In September of 2002, the City embarked upon a Source Reduction Program, funded largely by the Massachusetts Department of Environmental Protection. Source reduction, a new focus in waste management, aims to reduce the amount and toxicity of waste that goes into the waste stream. The project is designed to encourage city and school employees, residents, and businesses to find ways to consume and throw away less.
How to Reduce Waste in Municipal Government: A Guide to Source Reduction (PDF file, 973 KB)
Americans are the most wasteful residents on the planet, we throw away:
- 4 pounds of trash per person per day, a rate that has doubled since 1950
- enough aluminum cans every 3 months to rebuild our entire commercial air fleet.
- 28 billion pounds of food waste - more than McDonald’s, Wendy’s, and Burger King combined sell each day.
- enough glass bottles and jars every week to fill a giant skyscraper.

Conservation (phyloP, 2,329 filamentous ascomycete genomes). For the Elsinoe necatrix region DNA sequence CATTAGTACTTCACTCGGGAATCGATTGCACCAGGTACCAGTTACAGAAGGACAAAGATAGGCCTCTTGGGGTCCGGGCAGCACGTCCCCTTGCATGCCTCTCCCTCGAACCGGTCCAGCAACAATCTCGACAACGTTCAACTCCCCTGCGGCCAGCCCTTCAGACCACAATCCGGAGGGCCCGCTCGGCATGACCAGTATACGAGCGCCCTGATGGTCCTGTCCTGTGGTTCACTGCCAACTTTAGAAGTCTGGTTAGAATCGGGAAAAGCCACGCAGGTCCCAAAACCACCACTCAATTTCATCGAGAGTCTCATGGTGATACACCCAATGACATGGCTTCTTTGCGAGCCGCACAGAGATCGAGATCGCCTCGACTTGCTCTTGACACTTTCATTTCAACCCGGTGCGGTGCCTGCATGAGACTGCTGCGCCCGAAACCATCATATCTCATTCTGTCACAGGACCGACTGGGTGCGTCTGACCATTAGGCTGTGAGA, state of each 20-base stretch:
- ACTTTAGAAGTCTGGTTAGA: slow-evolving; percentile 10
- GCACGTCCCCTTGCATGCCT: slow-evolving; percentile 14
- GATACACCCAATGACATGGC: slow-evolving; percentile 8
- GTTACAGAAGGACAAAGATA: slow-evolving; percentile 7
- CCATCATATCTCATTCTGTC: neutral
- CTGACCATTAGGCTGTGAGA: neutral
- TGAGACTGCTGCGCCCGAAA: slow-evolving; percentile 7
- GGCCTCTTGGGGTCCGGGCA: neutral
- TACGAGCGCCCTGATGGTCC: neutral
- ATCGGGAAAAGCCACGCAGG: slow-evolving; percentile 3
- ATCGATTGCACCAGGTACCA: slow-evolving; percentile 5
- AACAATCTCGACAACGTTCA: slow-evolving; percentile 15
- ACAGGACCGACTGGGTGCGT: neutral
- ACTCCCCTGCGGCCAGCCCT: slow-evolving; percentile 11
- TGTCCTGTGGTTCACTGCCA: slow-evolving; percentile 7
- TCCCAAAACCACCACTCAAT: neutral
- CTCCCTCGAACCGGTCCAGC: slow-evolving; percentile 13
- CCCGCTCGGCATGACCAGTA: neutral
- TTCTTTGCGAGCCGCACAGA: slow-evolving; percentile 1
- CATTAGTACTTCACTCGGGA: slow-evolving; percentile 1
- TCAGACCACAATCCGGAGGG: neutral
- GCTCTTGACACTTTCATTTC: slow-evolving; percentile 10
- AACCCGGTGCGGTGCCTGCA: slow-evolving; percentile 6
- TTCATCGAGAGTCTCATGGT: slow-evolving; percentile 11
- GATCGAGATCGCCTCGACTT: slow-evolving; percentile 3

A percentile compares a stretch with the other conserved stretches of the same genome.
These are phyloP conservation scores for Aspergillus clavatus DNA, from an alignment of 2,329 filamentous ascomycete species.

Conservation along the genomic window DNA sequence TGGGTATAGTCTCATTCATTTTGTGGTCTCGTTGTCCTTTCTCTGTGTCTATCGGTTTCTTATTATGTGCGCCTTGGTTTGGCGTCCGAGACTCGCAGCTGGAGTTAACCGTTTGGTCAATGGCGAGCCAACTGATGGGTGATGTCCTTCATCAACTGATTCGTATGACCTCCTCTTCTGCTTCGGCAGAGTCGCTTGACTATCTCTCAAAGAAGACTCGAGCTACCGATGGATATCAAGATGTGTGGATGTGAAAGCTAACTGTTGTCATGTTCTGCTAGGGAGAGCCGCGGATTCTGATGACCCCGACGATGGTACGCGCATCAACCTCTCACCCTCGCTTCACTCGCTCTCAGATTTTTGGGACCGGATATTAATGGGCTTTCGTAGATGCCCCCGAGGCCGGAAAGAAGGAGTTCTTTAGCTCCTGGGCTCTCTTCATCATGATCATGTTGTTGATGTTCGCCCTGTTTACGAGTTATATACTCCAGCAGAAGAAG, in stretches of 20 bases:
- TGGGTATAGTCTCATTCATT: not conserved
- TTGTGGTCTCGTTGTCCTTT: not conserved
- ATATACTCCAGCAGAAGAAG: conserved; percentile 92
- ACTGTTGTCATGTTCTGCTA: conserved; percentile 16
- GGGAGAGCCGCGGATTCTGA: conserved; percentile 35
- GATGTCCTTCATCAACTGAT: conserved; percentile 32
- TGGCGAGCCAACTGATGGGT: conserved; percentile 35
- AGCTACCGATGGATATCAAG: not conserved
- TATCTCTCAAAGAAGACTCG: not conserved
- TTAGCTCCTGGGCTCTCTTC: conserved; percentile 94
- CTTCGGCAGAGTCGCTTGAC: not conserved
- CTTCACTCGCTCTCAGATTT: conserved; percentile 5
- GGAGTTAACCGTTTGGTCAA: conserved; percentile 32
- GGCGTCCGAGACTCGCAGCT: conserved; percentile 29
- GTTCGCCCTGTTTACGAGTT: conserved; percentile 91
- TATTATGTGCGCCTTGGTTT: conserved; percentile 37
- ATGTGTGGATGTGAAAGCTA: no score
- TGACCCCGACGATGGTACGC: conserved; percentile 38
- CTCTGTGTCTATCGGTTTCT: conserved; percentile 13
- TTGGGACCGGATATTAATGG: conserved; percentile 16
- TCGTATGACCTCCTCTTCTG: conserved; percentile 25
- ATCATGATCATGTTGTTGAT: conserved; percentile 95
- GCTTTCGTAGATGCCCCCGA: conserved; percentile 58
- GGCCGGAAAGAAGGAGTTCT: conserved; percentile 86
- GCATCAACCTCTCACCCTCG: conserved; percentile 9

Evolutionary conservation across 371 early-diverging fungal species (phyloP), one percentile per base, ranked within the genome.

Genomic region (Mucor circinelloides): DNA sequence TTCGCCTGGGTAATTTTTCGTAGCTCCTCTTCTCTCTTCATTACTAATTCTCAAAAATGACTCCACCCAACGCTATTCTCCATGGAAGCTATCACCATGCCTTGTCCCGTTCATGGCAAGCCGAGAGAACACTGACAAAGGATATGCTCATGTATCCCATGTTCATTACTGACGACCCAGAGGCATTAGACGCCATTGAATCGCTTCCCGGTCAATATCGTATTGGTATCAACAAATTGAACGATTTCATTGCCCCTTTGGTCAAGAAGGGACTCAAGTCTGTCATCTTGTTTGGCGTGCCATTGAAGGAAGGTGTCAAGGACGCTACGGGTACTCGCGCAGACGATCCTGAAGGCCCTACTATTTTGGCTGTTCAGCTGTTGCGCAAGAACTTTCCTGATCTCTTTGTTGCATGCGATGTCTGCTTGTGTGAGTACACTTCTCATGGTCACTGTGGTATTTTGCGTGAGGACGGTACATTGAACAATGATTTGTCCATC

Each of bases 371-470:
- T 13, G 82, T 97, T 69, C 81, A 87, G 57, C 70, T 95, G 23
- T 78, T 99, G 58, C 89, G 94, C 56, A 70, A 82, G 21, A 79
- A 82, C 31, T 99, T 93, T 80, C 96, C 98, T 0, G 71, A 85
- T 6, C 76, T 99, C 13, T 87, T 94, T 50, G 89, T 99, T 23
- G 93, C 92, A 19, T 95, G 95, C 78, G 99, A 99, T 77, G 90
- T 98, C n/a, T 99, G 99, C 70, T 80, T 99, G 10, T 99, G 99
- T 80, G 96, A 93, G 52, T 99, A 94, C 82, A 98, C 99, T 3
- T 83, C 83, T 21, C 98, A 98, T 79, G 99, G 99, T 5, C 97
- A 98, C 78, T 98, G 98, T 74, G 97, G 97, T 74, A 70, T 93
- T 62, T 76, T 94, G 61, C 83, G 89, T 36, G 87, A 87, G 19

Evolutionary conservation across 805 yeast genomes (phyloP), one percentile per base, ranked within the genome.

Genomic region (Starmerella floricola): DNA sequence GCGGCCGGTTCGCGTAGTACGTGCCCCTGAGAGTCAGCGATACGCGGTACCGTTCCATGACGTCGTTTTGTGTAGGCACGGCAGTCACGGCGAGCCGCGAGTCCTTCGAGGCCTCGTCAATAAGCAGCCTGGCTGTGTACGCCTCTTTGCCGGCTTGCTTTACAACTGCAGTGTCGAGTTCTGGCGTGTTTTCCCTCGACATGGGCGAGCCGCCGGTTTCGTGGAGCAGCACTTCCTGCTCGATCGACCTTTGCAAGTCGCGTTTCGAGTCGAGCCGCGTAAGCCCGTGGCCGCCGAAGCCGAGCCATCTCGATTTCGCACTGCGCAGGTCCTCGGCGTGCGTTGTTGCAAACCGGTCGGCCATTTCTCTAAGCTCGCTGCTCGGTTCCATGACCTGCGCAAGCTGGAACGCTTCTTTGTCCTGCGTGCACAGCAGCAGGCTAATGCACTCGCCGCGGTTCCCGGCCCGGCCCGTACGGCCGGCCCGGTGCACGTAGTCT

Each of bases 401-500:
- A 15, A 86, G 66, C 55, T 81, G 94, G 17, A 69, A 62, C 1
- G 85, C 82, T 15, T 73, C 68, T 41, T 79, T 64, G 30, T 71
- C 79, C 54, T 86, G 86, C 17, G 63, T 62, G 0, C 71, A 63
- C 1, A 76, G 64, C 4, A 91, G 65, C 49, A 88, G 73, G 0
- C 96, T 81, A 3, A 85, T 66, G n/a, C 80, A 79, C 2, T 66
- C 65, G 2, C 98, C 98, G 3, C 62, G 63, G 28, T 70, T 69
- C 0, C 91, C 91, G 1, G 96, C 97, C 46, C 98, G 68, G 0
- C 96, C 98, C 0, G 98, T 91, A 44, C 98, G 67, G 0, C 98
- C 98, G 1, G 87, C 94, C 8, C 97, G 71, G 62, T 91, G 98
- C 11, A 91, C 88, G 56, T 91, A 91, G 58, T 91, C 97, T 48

In 2005, Newton residents threw out 58,427 tons of waste, 47% of which was recycled. The City spends about $6 million per year to manage the waste stream.
The benefits of source reduction are many, including: reducing the amount of trash that has to be managed, thereby reducing waste disposal and management costs; reducing the use of non-renewable natural resources; reducing air and water pollution; and preserving the environment and natural resources for future generations.
Some of the accomplishments of the City’s source reduction program include:
- formation of an interdepartmental team to educate and involve municipal and school employees
- adoption of a Source Reduction Policy
- creation of goals and actions that include: reducing paper, reducing junk mail, increasing recycling, and reducing the use of toxic chemicals
- distribution of educational materials targeting employees, residents, and businesses
- organizing the first Pollution Prevention Day, a city-wide environmental education event
- implementing a campaign to Reduce Junk Mail
What Is Source Reduction?
An Ounce of Prevention
Junk your Junk Mail
Waste that is not produced, does not need to be managed.